Fighting corruption? Really? President Ramaphosa could start today — but he won’t
While our political leaders make a continuous stream of promises to end corruption, the evidence of such action is virtually non-existent. It is as if the ANC of today is defined by its internal fight against its promise of ‘renewal’. Even President Cyril Ramaphosa has admitted that corruption is fundamentally damaging our democracy. He has the constitutional duty and power to act and yet he seems woefully unprepared to do so.
Last week, while speaking at the National Anti-Corruption Advisory Council’s national dialogue on building a corruption-free South Africa (many “corruptions” in there — Ed), Ramaphosa made an important comment that reveals how damaging corruption has been to our society.
“Corruption,” the President said, “has wounded our democracy and shaken people’s faith in our institutions. If corruption is not arrested, the greatest damage will not be in the funds stolen, the jobs lost or the services not delivered.”
Then he made his major point:
“The greatest damage will be to the belief in democracy itself.”
How right this statement is.
Many people contributing to our national conversation have suggested that democracy is failing; English-language talk radio is replete with calls from people who believe that a dictatorship may be better, that “democracy has gone too far”, and from black people the horrific (and incorrect) claim, that “apartheid was better than now”.
From time to time, political leaders have come close to making the same point.
The most famous of these examples was then president Jacob Zuma’s claim in 2016 that if he were a dictator for six months, “everything would be in order” afterwards.
There can be no doubt that, as has been demonstrated many times, most South Africans are worse off in every measurable way than they were just five years ago.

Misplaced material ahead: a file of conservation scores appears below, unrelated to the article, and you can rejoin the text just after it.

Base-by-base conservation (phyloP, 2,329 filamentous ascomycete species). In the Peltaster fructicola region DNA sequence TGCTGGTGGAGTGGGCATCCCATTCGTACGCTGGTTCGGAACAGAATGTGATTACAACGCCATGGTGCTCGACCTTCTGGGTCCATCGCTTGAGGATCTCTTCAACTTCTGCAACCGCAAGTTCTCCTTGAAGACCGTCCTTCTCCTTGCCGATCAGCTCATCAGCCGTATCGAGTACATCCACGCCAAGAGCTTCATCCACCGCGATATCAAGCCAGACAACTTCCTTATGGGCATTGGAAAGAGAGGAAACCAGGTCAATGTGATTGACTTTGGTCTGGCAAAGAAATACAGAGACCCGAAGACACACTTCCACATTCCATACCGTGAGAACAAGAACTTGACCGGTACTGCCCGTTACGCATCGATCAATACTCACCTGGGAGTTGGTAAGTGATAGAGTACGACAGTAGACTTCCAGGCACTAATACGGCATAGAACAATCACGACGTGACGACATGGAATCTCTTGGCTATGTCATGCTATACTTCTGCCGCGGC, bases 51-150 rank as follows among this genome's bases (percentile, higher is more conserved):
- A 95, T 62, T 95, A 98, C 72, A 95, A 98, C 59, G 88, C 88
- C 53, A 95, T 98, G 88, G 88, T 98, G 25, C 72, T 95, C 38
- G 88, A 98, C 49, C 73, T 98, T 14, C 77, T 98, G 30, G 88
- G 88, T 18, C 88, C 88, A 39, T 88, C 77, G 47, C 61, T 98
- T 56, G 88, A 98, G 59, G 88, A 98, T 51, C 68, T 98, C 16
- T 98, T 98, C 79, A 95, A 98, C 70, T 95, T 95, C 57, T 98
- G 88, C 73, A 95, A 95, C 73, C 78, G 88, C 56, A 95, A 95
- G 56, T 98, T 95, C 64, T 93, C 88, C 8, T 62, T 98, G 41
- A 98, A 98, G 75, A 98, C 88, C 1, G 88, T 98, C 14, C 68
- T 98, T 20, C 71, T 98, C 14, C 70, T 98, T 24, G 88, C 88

For many, the worst aspect of this is the huge increase in violent crime, which has forced them to live in fear.
A society-wide response
During his address at the national dialogue, Ramaphosa also said that corruption is so bad, “It therefore requires a society-wide response that marshals all our resources and capabilities in a concerted effort to end corruption in all its forms.”
Again, this must be correct. Ending corruption involves police officers not asking for bribes and motorists not giving them, along with protection for whistle-blowers and many other measures.
But a “whole-of-society approach” to ending corruption must include the power of living by example.
One of the worst aspects of the Zuma years was that many other people indulged in corruption partly because of the example he set. If he and others in his government could get away with it, why not them too?
Without Zuma, Hlaudi Motsoeneng would not have been able to behave in such a thuggish manner that fundamentally damaged the SABC and many of the journalists working there.
There was an almost direct link between Zuma’s behaviour and that he got away with it publicly, and the fact that so many people were involved in corruption — at driver’s licence centres, the Department of Home Affairs, the SA Police Service, and pretty much everywhere there was a chance to make a quick buck.
By setting an example, Ramaphosa has a chance to initiate the reversal of this plague.
He is able to address the entire nation, has the highest level of public political power and is the most famous person in South Africa.
This places upon him a unique obligation to live as he wants society to live. He cannot hide behind legalese, practising passive-aggression (he must wait for “findings” or for someone to be formally charged).
A ridiculous extreme